A 4-inch suspension lift is ideal for TTB-era Fords that are going to be used primarily as a daily driver and weekend four-wheeler tackling light to medium off-road exploring of the desert, mountains, or backcountry. Such a lift allows the use of 33s without any clearance or rubbing issues—and one could run 35s with minor fender trimming.
Long-Travel BenefitsSome TTB suspension kits use drop brackets to lower the radius arms and the axle beams, while retaining the factory radius arms. A better solution for both ride comfort and trail performance is replacing the factory radius arms with longer and stronger versions.
The benefits of a long-travel TTB suspension is the longer radius arms increase suspension flex and increase ground clearance while improving the TTB’s strength and durability. Although such kits cost more than those that retain the factory radius arms, the improvement in overall suspension performance is worth the cost. That’s why we opted to slip Pro Comp Suspension’s Stage II (PN K4054B) suspension under our ’91 Bronco instead of a less expensive kit. The kit’s racing-influenced technology and engineering show in the tubular radius arms that are nearly 15 inches longer than the OE versions. Pro Comp’s radius arms are considerably stouter, too, so they could take the stress of extreme flexing during off-road excursions.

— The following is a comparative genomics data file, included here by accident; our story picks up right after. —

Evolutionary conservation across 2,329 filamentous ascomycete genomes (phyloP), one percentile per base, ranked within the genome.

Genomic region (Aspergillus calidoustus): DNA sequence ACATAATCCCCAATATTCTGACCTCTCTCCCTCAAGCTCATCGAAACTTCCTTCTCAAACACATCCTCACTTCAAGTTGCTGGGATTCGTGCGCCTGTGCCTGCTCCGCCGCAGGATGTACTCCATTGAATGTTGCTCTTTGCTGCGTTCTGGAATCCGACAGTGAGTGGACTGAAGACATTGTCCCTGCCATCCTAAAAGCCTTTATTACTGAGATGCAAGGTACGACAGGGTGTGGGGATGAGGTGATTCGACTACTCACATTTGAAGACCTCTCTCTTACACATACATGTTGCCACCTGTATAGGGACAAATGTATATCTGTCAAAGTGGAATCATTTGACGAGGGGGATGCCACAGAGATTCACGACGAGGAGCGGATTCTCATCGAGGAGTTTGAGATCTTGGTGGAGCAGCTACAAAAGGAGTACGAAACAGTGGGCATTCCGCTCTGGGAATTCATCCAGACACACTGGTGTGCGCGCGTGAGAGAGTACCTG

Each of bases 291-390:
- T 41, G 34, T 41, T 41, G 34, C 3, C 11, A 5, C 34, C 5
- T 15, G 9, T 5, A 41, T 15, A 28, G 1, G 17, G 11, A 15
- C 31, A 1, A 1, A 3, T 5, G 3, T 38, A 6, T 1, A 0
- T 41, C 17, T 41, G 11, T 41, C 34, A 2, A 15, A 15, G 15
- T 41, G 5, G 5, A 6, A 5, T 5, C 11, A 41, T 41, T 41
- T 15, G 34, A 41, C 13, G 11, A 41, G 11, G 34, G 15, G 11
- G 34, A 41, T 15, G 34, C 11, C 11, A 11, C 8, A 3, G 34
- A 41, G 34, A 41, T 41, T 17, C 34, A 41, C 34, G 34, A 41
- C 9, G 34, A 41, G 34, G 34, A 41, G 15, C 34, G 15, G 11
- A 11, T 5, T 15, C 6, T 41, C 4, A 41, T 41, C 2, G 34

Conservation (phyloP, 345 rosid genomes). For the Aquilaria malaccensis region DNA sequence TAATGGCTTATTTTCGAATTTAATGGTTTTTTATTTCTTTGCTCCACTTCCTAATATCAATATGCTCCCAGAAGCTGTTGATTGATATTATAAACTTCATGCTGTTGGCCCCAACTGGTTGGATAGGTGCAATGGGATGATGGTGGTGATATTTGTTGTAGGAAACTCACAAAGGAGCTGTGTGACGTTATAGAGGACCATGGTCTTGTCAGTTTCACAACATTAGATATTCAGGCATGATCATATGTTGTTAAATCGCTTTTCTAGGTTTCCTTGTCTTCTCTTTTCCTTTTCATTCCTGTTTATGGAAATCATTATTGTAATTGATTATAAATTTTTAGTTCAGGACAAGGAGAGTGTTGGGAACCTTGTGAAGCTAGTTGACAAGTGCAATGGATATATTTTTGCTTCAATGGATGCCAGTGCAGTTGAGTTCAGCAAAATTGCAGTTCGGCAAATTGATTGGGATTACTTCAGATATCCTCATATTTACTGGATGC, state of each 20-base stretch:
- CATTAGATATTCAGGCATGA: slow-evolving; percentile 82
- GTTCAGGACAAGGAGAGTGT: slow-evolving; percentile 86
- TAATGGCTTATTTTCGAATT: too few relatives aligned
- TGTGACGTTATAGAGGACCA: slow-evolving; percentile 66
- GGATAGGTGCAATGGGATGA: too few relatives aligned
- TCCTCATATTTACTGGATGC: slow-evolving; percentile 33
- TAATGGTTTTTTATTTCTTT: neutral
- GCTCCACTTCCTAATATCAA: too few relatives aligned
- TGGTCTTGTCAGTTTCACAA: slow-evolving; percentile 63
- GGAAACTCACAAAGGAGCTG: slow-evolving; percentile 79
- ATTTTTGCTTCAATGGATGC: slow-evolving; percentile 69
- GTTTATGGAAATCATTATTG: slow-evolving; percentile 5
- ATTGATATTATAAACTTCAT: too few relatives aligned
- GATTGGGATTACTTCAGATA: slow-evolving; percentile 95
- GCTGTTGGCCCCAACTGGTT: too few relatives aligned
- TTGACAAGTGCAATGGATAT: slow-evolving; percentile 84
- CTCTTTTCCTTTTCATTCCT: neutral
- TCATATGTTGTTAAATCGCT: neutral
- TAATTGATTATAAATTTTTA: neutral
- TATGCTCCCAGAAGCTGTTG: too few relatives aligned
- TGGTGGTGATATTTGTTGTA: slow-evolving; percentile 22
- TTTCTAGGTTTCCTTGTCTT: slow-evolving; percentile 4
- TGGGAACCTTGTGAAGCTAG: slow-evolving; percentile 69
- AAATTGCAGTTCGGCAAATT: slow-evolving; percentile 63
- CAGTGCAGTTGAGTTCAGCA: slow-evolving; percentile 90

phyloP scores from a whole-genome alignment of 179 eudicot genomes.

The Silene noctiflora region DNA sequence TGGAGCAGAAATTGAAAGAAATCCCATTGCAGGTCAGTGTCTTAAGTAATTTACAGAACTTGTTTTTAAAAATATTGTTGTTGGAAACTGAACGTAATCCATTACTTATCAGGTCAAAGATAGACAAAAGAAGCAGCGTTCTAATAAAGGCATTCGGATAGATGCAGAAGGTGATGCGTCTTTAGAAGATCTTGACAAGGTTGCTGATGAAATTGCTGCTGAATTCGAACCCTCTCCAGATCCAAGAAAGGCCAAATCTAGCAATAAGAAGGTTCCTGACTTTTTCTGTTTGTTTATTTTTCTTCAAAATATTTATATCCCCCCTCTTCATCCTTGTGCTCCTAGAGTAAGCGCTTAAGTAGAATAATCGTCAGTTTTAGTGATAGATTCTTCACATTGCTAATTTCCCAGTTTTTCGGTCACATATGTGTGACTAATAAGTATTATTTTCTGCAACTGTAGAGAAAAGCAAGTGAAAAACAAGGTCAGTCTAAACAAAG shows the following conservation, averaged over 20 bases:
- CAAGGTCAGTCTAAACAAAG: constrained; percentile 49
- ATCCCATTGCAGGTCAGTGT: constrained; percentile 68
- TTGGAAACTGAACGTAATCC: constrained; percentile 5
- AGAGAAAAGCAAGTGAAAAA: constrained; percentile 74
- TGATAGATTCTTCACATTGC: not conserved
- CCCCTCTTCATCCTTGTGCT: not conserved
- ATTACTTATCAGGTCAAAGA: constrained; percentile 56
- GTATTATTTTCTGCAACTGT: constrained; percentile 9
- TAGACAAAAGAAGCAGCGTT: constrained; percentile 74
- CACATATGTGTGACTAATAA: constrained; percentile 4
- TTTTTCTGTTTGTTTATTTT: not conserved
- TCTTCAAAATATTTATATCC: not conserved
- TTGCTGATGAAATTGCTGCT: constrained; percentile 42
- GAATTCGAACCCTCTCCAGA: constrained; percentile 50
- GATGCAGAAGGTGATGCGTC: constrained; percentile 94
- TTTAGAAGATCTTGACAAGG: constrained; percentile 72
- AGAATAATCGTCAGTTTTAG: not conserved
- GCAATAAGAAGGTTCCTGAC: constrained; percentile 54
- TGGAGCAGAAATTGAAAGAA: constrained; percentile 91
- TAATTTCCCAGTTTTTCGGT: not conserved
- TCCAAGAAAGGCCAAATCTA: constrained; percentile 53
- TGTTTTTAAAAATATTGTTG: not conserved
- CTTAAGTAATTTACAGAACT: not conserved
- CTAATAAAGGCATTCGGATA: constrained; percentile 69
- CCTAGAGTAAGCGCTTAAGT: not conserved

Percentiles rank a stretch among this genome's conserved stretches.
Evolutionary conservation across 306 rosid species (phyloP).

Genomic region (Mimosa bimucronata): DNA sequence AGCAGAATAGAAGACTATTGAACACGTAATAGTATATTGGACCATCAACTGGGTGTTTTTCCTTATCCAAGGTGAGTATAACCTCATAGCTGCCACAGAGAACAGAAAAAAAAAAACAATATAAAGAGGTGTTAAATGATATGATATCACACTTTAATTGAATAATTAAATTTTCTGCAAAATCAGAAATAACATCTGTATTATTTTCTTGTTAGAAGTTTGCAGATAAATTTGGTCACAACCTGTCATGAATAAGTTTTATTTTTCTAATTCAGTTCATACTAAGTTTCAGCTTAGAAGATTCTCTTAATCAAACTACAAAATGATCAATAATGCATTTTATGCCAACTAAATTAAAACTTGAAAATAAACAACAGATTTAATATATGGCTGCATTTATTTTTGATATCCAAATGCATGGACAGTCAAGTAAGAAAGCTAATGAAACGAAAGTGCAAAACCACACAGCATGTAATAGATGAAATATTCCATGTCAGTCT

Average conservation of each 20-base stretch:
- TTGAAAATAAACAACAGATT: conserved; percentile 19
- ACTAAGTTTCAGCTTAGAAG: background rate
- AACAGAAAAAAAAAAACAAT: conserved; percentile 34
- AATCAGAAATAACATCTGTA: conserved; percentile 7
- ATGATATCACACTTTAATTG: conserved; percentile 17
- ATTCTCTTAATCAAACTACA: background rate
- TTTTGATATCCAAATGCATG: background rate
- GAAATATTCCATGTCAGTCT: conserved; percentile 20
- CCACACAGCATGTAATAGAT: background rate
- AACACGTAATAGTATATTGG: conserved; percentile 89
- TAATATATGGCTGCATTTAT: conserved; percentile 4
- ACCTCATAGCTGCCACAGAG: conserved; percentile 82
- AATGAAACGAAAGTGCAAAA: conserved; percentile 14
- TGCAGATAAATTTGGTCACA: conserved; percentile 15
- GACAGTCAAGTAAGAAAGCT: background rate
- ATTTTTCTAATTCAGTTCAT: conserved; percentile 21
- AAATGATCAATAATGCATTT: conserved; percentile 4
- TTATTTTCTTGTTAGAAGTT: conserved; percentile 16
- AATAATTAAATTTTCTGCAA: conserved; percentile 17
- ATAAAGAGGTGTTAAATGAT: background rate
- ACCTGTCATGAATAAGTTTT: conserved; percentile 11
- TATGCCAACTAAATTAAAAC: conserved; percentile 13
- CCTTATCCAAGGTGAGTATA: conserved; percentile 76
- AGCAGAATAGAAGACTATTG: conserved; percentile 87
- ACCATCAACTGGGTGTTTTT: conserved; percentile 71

The kit comes with Pro Comp’s ES3000 shocks and an add-a-leaf or lift block for the rear suspension. For this truck, we didn’t want to use lift blocks and our old Bronco’s rear leafs have more than 200,000 miles on them so add-a-leafs aren’t going to give us the full 4 inches of lift. Our solution: replace the old springs with Pro Comp’s 4-inch leaf springs (PN 23211).